Green crab shell secret cracked

Researchers at UPEI say they've made an important discovery which could help in the fight against an invasive species on Canada's east coast.

Discovery could make green crab a popular food, say researchers

Not knowing when green crabs moult has been a barrier to creating a food fishery. (CBC)

Researchers at UPEI say they've made an important discovery which could help in the fight against an invasive species on Canada's east coast.

It could also provide fishermen with a new source of revenue, and restaurants with a signature dish.

UPEI researcher Sophie St.-Hillaire has tried green crabs in their soft shell phase, and says they are delicious. (CBC)

Green crabs are an invasive species from Europe. You can find them up and down the Atlantic coast. They're spreading, feeding on profitable native shellfish and destroying valuable eel grass habitat.

"We've done some lab experiments which demonstrate that show green crab are able to eat 30 small oysters per day," said researcher Luke Poirier.

"They can also do damage to soft shell clams and to mussels."

This spring Fisheries and Oceans Canada offered up commercial green crab licenses to P.E.I. fishermen, but so far there have been no takers because there's no market.

The trouble is green crab are small, and it is difficult to get the meat out of the shell. Researcher Sophie St-Hilaire is looking to how Europeans deal with the crustaceans.

"The Italians in Venice, they've been harvesting the green crab as a soft shell crab for hundreds of years," said St-Hilaire.

Fried and eaten whole in the shell, green crabs are a delicacy in Italy. The raw product can sell for $40 a pound.

Catching crabs when they are vulnerable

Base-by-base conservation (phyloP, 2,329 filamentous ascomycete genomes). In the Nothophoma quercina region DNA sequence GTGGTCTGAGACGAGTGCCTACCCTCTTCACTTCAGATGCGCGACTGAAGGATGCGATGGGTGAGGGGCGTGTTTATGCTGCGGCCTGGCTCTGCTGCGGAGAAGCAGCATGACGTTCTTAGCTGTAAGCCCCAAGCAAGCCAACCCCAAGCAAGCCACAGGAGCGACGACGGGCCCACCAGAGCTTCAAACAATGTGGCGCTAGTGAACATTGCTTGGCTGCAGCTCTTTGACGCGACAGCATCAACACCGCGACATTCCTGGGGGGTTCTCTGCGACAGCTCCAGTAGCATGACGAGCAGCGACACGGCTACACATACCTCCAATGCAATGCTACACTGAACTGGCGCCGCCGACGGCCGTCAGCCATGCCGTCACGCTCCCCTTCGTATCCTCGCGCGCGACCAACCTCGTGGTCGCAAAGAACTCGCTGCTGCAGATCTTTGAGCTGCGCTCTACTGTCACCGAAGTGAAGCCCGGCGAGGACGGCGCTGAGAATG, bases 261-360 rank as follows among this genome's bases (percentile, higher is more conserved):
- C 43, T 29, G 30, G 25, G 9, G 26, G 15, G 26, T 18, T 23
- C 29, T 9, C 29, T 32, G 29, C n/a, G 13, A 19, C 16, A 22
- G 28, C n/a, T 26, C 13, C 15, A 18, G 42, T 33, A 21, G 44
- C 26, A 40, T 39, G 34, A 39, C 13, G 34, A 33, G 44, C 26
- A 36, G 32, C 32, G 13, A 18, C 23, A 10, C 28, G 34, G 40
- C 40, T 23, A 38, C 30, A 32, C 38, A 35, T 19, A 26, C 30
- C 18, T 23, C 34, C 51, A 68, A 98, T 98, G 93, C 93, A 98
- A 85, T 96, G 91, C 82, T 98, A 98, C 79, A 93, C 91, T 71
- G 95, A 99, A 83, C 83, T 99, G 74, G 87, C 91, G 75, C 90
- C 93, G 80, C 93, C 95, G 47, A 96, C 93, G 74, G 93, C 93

But for that to work the crabs have to be harvested during or just before moulting, when the shells are soft, and researchers have not been able to work out when North American green crabs do that. That's the mystery St-Hilaire believes the UPEI researchers have solved.

They believe the crabs are prompted to moult based based on water temperature, and that the moulting is somehow co-ordinated so they all cast their shells at the same time. One theory is the co-ordination is a defence mechanism. If they didn't moult together, those in the soft shell stage would be vulnerable to predation by other members of their same species, which is highly aggressive and known for its voracious appetite.

Because they all seem to moult together, they all spend about 24 hours in a vulnerable but more docile state before the new shells harden.

The strategy for fishermen would be to catch the crabs just before moulting. Then processors could manipulate the water temperature to try to trigger moulting, and sort crabs for processing as they cast their hard shells.

St-Hilaire and her team are ready to work with a local seafood processor to develop a frozen export product. She also hopes to work with P.E.I. chefs to see what they can do with them.

"What we're trying to find is a product that will be of high enough value that it's economically feasible for commercial fishermen to sell it," said St-Hilaire.

St-Hilaire said she has tried the deep fried green crabs, and they are delicious.